Friday, July 15, 2005

Bird flu: now only bad news is believable

The three Indonesian cases, initially downplayed as bird flu, are now looking more and more like H5N1. Moreover there is so far no history that would suggest a mode of transmission other than human to human and the spacing of cases suggests this as the most likely explanation.

Recombinomics reports the index case is a nine year old girl who became sick "last month" and that the father and one year old daughter were hospitalized on July 7 (I was not able to find the source of the time sequence Niman reports here). This strongly suggests that there is a gap between disease onset that strongly suggests person-to-person transmission (for an explanation of the underlying reasoning, see the Flu Wiki)

The Indonesian health minister initially downplayed the possibility this was a bird flu cluster. WHO sent a team there but also issued reassuring statements. Now the story has changed:
"We suspect it was caused by bird flu," [Indonesian Health Minister] Supari said. She said the first girl died several days ago and was already buried, but tests on the other girl and the father had been conducted.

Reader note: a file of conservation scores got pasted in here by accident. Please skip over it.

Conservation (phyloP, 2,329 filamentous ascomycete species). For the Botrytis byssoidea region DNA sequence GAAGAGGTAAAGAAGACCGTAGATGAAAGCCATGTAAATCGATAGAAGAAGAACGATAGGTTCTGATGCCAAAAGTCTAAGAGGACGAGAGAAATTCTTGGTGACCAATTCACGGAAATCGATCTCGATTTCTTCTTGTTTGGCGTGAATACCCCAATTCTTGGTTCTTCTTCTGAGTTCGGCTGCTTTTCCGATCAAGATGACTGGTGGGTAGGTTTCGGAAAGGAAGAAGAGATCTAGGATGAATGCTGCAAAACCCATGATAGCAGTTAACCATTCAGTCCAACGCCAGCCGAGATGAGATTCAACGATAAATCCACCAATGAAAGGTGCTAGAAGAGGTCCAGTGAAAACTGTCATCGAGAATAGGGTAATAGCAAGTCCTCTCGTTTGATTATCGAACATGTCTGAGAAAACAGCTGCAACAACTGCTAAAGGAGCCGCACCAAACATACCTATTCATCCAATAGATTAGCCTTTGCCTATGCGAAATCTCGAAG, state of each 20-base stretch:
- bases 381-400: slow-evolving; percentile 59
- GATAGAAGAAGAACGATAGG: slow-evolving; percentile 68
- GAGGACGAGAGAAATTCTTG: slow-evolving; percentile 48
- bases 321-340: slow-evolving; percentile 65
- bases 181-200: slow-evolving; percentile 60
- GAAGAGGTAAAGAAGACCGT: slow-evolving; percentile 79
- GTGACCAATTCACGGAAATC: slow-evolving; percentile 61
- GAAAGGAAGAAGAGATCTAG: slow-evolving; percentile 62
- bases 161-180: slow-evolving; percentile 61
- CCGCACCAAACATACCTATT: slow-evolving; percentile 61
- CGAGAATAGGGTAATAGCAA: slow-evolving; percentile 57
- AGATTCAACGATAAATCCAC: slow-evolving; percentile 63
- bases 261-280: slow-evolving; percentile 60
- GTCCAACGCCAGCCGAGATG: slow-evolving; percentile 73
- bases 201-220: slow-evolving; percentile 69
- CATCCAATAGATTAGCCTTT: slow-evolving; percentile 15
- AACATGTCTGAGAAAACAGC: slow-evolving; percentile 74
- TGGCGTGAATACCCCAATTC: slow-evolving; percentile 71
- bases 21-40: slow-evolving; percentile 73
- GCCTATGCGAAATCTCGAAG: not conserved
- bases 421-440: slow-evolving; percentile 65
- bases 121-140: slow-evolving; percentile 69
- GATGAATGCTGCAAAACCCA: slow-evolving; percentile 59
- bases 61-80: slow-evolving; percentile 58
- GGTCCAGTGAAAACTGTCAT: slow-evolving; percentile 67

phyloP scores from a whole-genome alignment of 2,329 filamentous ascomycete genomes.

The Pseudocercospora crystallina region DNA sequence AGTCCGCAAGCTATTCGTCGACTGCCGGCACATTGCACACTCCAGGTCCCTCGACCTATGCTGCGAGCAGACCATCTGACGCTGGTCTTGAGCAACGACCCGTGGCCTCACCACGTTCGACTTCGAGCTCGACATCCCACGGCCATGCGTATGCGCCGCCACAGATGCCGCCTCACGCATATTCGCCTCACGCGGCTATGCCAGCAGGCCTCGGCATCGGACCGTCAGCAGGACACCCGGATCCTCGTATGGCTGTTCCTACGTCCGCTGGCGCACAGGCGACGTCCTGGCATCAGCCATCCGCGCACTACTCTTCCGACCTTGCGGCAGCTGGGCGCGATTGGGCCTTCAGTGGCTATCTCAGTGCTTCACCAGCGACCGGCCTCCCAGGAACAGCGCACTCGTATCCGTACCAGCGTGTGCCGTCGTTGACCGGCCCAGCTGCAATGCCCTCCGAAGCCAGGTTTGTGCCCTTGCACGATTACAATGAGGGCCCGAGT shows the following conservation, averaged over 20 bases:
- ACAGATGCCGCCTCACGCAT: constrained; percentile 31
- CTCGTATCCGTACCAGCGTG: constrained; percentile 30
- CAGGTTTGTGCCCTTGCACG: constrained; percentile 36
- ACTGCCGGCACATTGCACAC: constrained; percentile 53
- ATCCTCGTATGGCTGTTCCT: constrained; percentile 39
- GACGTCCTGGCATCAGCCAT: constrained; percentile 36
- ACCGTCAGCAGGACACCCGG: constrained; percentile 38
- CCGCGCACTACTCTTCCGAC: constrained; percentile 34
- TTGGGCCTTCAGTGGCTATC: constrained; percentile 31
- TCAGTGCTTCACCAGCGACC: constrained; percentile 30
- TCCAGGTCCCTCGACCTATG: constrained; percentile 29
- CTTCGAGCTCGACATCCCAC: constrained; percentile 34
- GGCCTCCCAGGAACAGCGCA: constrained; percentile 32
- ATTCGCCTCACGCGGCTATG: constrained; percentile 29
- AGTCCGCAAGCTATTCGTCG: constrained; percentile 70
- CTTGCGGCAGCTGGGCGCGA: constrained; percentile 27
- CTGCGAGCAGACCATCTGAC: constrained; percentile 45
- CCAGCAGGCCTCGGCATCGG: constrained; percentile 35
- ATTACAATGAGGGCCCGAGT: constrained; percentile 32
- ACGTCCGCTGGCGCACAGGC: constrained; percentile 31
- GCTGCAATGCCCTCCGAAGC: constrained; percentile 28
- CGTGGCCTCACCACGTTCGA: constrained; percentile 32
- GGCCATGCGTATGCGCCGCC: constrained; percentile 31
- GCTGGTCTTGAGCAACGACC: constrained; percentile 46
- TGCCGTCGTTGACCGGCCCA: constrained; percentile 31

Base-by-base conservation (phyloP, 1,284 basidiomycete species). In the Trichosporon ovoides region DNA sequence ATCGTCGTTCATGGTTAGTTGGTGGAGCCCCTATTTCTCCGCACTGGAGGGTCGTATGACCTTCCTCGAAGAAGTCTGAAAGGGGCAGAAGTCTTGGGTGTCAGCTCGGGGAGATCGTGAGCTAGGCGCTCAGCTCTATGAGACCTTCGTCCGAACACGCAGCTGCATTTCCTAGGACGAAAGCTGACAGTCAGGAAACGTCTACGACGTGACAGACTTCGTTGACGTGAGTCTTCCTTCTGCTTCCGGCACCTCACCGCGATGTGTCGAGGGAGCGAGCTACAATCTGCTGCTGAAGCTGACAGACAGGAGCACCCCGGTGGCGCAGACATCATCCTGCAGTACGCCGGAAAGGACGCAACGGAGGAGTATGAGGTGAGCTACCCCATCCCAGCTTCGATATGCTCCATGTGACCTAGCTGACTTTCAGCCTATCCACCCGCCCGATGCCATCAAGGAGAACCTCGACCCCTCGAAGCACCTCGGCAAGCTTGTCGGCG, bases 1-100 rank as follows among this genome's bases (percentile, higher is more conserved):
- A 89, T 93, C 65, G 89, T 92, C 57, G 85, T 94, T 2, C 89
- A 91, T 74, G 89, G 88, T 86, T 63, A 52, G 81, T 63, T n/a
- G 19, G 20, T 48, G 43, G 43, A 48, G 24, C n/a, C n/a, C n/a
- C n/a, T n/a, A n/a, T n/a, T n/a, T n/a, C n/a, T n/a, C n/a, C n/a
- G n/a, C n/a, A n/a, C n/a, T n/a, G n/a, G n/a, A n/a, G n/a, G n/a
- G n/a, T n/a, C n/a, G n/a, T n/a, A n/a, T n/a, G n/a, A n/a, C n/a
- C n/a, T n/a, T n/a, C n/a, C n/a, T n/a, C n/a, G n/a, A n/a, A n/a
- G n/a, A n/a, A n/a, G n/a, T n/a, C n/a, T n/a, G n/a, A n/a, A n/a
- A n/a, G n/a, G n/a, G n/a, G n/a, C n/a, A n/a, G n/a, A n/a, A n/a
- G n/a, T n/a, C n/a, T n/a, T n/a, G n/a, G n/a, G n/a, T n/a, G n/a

"The second test showed there are signs this may be caused by avian influenza," Supari said.
She said authorities were concerned about possible human-to-human transmission as there was no evidence of contact with poultry.

"The first test showed negative for the H5N1 virus, then we conducted a second test, which showed signs of the H5N1 virus," said Supari.

She said more samples were being sent to a laboratory in Hong Kong for testing and results should be known within a week.

Authorities have taken blood samples of 315 people who had contact with the family. The mother of the two girls, aged one year and eight years old, was among those under observation, but so far she appeared healthy.
WHO is continuing to say that human-to-human spread was still not shown:
Ms Supari said she was concerned the three victims could have contracted the disease via human-to-human transmission, because they had no known contact with poultry.

But World Health Organization representative Georg Petersen said that in his experience, a more thorough investigation could turn up evidence to the contrary.

"In other countries, this is often the case," he told the Associated Press. So far humans have only contracted bird flu after coming into contact with infected animals. (BBC)
Technically, this is correct. Technically. What it reveals is WHO's unwillingness to look the facts in the face and admit the more likely possibility (and the most dire one), that this virus has finally made the long predicted transition to the ability to spread human-to-human, of unknown degree. Those are the betting odds today.

WHO has now put itself in the unfortunate position that the only news that will be generally believable from now on will be bad news (whether that news is correct or not).